By Ed Huyck
By Melissa Wray
By Patrick Strait
By Jonathan McJunkin
By B Fresh Photography
By Ryan Siverson
By Kendra Sundvall
By Ed Huyck
Matt Pudas has to take a piss. We've been on the road for almost two and a half hours and are just entering fog-draped Duluth. Since leaving Minneapolis at 1:30 this afternoon, the lead singer of the White Iron Band has consumed five cans of Grain Belt Premium beer and inhaled enough pot to render most people catatonic--all while driving the 160-plus miles to Duluth in his wife's Chevy Blazer at an average speed of 85 miles per hour. The SUV became Pudas's default vehicle after he smashed his pickup truck into the Lowry Tunnel one night driving home from a gig at the Cabooze. I'm on beer number three; it helps suppress the panic attacks.
Right now, however, any concerns about fatal car crashes are trumped by the need to find a bathroom. Unfortunately neither Pudas nor drummer Andy Mitchell, the other occupant of the vehicle, knows the location of the studio where the White Iron Band are supposed to be recording a track for a Minnesota country-music compilation.
"Shit, I gotta pee," Pudas whines. "Let's just end our misery and pull over." Mitchell, a burly, ponytailed redhead in a Minnesota Wild jersey, insists we find the studio first, despite his own dire need to take a leak.
"We're almost there," he maintains. "Deserts, dude, deserts."
The advice is lost on Pudas. "What do deserts have to do with it?" he asks.
"Dry, not wet, dude," Mitchell answers.
The other members of the band, split between two other vehicles, have no idea where they're going either. Supposedly the studio is in a church. We finally decide via cell phone to rendezvous at the Tap Room, where the White Iron Band is slated to perform this evening.
"Ah, Jesus," Pudas continues, rocking back and forth in an attempt to stem the flow. "Pain. The fucking pain. I gotta pee so bad my fucking back hurts." We run a red light in downtown Duluth. Pudas unzips his ripped, paint-splattered jeans. "Sorry, I'm gonna pee my pants, dude. Jesus Christ."
We finally pull into the parking lot adjoining the Tap Room. Pudas slams into the first open spot. He and Mitchell both jump out and begin pissing all over the concrete.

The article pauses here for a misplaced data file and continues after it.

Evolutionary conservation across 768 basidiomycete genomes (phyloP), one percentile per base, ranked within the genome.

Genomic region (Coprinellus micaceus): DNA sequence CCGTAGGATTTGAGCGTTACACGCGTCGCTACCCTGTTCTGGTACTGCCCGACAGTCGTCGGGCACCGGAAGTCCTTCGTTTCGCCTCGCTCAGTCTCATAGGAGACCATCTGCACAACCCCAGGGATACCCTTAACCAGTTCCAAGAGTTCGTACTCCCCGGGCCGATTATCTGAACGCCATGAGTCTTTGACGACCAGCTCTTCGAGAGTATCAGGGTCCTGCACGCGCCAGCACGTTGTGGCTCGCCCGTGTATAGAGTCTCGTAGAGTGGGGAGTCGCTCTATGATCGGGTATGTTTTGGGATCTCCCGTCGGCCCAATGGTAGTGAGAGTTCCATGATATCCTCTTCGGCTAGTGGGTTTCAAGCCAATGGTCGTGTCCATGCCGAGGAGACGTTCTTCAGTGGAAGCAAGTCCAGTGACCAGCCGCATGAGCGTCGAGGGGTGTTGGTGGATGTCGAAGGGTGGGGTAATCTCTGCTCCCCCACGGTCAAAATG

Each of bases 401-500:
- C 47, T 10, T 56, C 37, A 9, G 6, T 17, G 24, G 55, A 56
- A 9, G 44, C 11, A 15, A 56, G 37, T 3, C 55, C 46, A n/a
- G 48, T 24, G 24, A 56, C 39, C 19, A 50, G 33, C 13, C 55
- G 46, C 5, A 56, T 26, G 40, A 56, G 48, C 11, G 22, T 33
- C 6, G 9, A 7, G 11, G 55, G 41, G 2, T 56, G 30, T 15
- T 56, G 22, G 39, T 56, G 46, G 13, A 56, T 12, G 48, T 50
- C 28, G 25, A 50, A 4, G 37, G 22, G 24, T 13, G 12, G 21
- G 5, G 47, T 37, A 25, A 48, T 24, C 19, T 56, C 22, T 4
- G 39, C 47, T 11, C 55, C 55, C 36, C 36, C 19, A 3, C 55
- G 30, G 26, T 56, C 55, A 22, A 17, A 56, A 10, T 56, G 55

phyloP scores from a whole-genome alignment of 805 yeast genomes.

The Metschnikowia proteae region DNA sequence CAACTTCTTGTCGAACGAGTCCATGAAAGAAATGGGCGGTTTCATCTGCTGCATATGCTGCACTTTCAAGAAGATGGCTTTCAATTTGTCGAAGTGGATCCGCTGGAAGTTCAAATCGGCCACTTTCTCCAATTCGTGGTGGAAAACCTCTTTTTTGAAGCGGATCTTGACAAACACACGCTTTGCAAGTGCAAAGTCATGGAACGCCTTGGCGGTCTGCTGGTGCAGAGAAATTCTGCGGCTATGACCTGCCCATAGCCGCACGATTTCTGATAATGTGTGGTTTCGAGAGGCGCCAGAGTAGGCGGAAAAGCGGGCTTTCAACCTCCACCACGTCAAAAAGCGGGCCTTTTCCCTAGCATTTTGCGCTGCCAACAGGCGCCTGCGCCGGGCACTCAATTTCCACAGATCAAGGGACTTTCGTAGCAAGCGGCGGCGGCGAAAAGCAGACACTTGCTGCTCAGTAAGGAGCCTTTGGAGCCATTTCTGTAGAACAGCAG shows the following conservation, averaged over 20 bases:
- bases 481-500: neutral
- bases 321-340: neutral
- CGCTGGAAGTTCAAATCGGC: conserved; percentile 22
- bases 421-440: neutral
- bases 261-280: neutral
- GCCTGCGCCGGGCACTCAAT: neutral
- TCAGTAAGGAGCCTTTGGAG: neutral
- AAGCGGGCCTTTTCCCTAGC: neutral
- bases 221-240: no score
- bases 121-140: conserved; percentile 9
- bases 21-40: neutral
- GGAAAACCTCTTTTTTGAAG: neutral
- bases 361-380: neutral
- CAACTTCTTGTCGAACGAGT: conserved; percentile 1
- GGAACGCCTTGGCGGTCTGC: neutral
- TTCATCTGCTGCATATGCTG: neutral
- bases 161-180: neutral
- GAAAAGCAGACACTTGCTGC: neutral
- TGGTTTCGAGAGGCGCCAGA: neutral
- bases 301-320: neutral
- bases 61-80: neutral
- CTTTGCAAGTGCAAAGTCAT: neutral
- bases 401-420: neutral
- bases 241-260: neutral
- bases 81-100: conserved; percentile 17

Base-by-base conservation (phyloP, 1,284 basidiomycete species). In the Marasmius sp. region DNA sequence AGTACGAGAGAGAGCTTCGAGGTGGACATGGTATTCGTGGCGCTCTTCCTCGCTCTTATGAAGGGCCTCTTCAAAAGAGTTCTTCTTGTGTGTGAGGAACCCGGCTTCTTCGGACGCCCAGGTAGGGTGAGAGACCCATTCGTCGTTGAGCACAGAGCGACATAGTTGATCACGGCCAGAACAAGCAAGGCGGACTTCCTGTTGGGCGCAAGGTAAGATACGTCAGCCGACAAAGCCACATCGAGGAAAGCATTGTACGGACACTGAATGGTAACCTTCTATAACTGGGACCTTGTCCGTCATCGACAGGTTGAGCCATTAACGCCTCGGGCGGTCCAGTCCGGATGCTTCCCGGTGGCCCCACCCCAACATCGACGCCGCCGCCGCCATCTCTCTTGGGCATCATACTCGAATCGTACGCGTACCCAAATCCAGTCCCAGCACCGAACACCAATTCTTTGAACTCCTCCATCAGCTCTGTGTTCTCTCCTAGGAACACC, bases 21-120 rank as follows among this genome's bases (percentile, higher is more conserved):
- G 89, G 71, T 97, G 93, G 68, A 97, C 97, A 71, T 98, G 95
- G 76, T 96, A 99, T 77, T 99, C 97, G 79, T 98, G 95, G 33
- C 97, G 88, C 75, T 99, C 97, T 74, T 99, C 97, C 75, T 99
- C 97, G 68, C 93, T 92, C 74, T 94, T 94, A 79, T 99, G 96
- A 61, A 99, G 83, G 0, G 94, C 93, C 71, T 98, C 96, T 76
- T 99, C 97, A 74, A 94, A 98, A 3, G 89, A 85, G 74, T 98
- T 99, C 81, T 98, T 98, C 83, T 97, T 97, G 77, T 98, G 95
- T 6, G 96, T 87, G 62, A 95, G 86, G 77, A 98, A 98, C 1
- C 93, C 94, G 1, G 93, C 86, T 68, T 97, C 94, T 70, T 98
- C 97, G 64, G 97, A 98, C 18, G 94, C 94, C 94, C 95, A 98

The White Iron Band is often pissed. The core of the group--Pudas, Mitchell, keyboardist Ed Juntunen, and guitarist Sam Weyandt--started playing together during their years at Eden Prairie High School and are all in their early 20s. The present lineup also includes bass player Jan Whitehill (at 35, the band's elder statesman and its fourth bassist), drummer Jeff Underhill, and pedal-steel player Mike Johnson, who couldn't make this trip. Their music was initially laced with the stoner guitar solos and 15-minute instrumentals that define jam bands, but in recent years it's gravitated toward outlaw country and Southern boogie, borrowing liberally from David Allen Coe and the Allman Brothers. This transition coalesced two years ago with the addition of Johnson on pedal steel. The closest local reference point is probably a younger, drunker, hairier version of the Front Porch Swingin' Liquor Pigs.
"We call ourselves a peanut-butter band," says Mitchell. "We go well with jam bands." For the last three years they've been playing a weekly gig at Five Corners Saloon on the West Bank that's become the best excuse in Minneapolis to get drunk on a Thursday night--a ritual that will come to a close this week. "It's kind of like, How long can you peak out at one bar?" reasons Pudas. The White Iron Band's self-released, eponymous debut album came out last year. It's an entertaining (if poorly produced) hour of hillbilly swagger with the mass consumption of controlled substances serving as its guiding thesis. But the group is best appreciated live, and it's in dives around the region where they've laid down the foundations of local rock legend.
As best can be determined, three vehicles have been destroyed during the band's fledgling years on the road. "I know at one time they were down to one working car, between all the members of the band," says Taco Martin of E Company Productions, who has booked the White Iron Band at the Cabooze and other venues around the state. In another road-related misadventure, Pudas and one of the former bass players got in a fistfight on the shoulder of I-35 just outside Ely. Martin says he largely avoided hiring the group until all the members had turned 21 because it was impossible to keep them off the sauce. "How they can have any success is beyond me," he laughs. "But once they get up there onstage you just can't deny that they're good."
Finally Mitchell seems to have determined where the recording studio is located and we're back on the road. On our way there we pass the Voyageur Lakewalk Inn. The band is no longer welcome at the hotel. After a New Year's Eve gig they destroyed one of the inn's rooms by smashing a TV, a mirror, and a case of beer. "I haven't gotten a bill for it yet," Mitchell says. "I don't know what the statute of limitations is." Among the other places that they are no longer welcome due to similar exploits are the Fine Line Music Café in Minneapolis (underage drinking) and Norm's Beer and Brats in Superior, Wisconsin (shattered toilet seat and wrestling).
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